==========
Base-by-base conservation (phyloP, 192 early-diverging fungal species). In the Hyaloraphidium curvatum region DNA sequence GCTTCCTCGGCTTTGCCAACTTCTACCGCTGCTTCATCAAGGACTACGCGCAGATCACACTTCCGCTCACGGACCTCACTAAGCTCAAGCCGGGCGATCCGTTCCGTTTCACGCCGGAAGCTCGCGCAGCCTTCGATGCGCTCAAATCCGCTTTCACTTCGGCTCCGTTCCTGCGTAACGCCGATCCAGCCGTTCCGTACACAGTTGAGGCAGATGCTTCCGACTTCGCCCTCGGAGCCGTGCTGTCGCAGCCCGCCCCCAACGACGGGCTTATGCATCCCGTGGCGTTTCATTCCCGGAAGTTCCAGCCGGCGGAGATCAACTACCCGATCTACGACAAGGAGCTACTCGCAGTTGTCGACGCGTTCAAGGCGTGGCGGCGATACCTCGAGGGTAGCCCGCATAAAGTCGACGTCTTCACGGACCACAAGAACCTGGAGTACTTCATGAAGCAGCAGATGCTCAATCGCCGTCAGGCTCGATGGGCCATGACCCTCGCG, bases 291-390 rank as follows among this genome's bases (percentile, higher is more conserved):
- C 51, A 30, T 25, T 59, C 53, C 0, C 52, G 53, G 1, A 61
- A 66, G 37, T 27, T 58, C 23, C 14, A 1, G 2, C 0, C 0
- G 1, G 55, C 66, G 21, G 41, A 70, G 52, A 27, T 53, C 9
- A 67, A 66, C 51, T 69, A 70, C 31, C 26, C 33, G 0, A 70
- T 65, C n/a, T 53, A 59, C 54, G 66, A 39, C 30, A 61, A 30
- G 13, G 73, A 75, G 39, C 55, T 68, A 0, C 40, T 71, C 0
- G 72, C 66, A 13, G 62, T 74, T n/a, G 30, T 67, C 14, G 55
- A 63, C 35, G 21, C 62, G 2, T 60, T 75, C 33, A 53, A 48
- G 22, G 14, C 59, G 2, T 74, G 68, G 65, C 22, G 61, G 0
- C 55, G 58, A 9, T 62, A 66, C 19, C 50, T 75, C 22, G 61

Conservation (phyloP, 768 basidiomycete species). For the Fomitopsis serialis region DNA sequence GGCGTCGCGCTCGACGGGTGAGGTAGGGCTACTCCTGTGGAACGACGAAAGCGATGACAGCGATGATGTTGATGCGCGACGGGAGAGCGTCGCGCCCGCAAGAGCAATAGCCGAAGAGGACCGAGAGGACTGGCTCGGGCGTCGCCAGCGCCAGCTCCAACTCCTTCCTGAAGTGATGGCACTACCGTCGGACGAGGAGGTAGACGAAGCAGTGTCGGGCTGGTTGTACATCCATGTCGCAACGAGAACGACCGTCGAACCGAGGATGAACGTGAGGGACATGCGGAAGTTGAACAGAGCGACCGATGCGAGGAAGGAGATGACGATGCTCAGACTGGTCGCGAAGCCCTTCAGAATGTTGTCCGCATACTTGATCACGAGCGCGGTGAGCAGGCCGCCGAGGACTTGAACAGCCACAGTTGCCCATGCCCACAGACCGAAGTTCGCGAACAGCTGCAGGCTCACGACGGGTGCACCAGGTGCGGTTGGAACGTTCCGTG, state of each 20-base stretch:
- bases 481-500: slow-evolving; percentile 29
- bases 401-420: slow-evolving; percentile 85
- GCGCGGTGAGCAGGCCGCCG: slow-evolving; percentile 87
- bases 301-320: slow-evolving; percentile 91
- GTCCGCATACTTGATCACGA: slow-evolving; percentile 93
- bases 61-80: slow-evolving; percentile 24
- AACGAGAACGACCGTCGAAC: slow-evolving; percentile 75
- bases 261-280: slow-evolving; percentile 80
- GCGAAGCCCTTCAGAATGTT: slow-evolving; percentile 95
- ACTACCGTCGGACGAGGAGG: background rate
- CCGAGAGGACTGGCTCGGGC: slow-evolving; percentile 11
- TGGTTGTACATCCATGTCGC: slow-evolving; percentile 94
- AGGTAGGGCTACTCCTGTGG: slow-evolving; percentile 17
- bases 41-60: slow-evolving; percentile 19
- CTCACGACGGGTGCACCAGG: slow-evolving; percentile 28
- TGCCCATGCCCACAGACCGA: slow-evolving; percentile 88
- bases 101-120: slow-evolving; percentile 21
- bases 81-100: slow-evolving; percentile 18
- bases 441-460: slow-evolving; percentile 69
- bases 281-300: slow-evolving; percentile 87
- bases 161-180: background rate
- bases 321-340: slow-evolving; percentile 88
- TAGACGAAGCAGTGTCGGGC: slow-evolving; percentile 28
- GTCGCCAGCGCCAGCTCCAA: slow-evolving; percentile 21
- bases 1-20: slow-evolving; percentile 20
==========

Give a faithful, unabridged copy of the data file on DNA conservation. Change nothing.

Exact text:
Base-by-base conservation (phyloP, 192 early-diverging fungal species). In the Hyaloraphidium curvatum region DNA sequence GCTTCCTCGGCTTTGCCAACTTCTACCGCTGCTTCATCAAGGACTACGCGCAGATCACACTTCCGCTCACGGACCTCACTAAGCTCAAGCCGGGCGATCCGTTCCGTTTCACGCCGGAAGCTCGCGCAGCCTTCGATGCGCTCAAATCCGCTTTCACTTCGGCTCCGTTCCTGCGTAACGCCGATCCAGCCGTTCCGTACACAGTTGAGGCAGATGCTTCCGACTTCGCCCTCGGAGCCGTGCTGTCGCAGCCCGCCCCCAACGACGGGCTTATGCATCCCGTGGCGTTTCATTCCCGGAAGTTCCAGCCGGCGGAGATCAACTACCCGATCTACGACAAGGAGCTACTCGCAGTTGTCGACGCGTTCAAGGCGTGGCGGCGATACCTCGAGGGTAGCCCGCATAAAGTCGACGTCTTCACGGACCACAAGAACCTGGAGTACTTCATGAAGCAGCAGATGCTCAATCGCCGTCAGGCTCGATGGGCCATGACCCTCGCG, bases 291-390 rank as follows among this genome's bases (percentile, higher is more conserved):
- C 51, A 30, T 25, T 59, C 53, C 0, C 52, G 53, G 1, A 61
- A 66, G 37, T 27, T 58, C 23, C 14, A 1, G 2, C 0, C 0
- G 1, G 55, C 66, G 21, G 41, A 70, G 52, A 27, T 53, C 9
- A 67, A 66, C 51, T 69, A 70, C 31, C 26, C 33, G 0, A 70
- T 65, C n/a, T 53, A 59, C 54, G 66, A 39, C 30, A 61, A 30
- G 13, G 73, A 75, G 39, C 55, T 68, A 0, C 40, T 71, C 0
- G 72, C 66, A 13, G 62, T 74, T n/a, G 30, T 67, C 14, G 55
- A 63, C 35, G 21, C 62, G 2, T 60, T 75, C 33, A 53, A 48
- G 22, G 14, C 59, G 2, T 74, G 68, G 65, C 22, G 61, G 0
- C 55, G 58, A 9, T 62, A 66, C 19, C 50, T 75, C 22, G 61

Conservation (phyloP, 768 basidiomycete species). For the Fomitopsis serialis region DNA sequence GGCGTCGCGCTCGACGGGTGAGGTAGGGCTACTCCTGTGGAACGACGAAAGCGATGACAGCGATGATGTTGATGCGCGACGGGAGAGCGTCGCGCCCGCAAGAGCAATAGCCGAAGAGGACCGAGAGGACTGGCTCGGGCGTCGCCAGCGCCAGCTCCAACTCCTTCCTGAAGTGATGGCACTACCGTCGGACGAGGAGGTAGACGAAGCAGTGTCGGGCTGGTTGTACATCCATGTCGCAACGAGAACGACCGTCGAACCGAGGATGAACGTGAGGGACATGCGGAAGTTGAACAGAGCGACCGATGCGAGGAAGGAGATGACGATGCTCAGACTGGTCGCGAAGCCCTTCAGAATGTTGTCCGCATACTTGATCACGAGCGCGGTGAGCAGGCCGCCGAGGACTTGAACAGCCACAGTTGCCCATGCCCACAGACCGAAGTTCGCGAACAGCTGCAGGCTCACGACGGGTGCACCAGGTGCGGTTGGAACGTTCCGTG, state of each 20-base stretch:
- bases 481-500: slow-evolving; percentile 29
- bases 401-420: slow-evolving; percentile 85
- GCGCGGTGAGCAGGCCGCCG: slow-evolving; percentile 87
- bases 301-320: slow-evolving; percentile 91
- GTCCGCATACTTGATCACGA: slow-evolving; percentile 93
- bases 61-80: slow-evolving; percentile 24
- AACGAGAACGACCGTCGAAC: slow-evolving; percentile 75
- bases 261-280: slow-evolving; percentile 80
- GCGAAGCCCTTCAGAATGTT: slow-evolving; percentile 95
- ACTACCGTCGGACGAGGAGG: background rate
- CCGAGAGGACTGGCTCGGGC: slow-evolving; percentile 11
- TGGTTGTACATCCATGTCGC: slow-evolving; percentile 94
- AGGTAGGGCTACTCCTGTGG: slow-evolving; percentile 17
- bases 41-60: slow-evolving; percentile 19
- CTCACGACGGGTGCACCAGG: slow-evolving; percentile 28
- TGCCCATGCCCACAGACCGA: slow-evolving; percentile 88
- bases 101-120: slow-evolving; percentile 21
- bases 81-100: slow-evolving; percentile 18
- bases 441-460: slow-evolving; percentile 69
- bases 281-300: slow-evolving; percentile 87
- bases 161-180: background rate
- bases 321-340: slow-evolving; percentile 88
- TAGACGAAGCAGTGTCGGGC: slow-evolving; percentile 28
- GTCGCCAGCGCCAGCTCCAA: slow-evolving; percentile 21
- bases 1-20: slow-evolving; percentile 20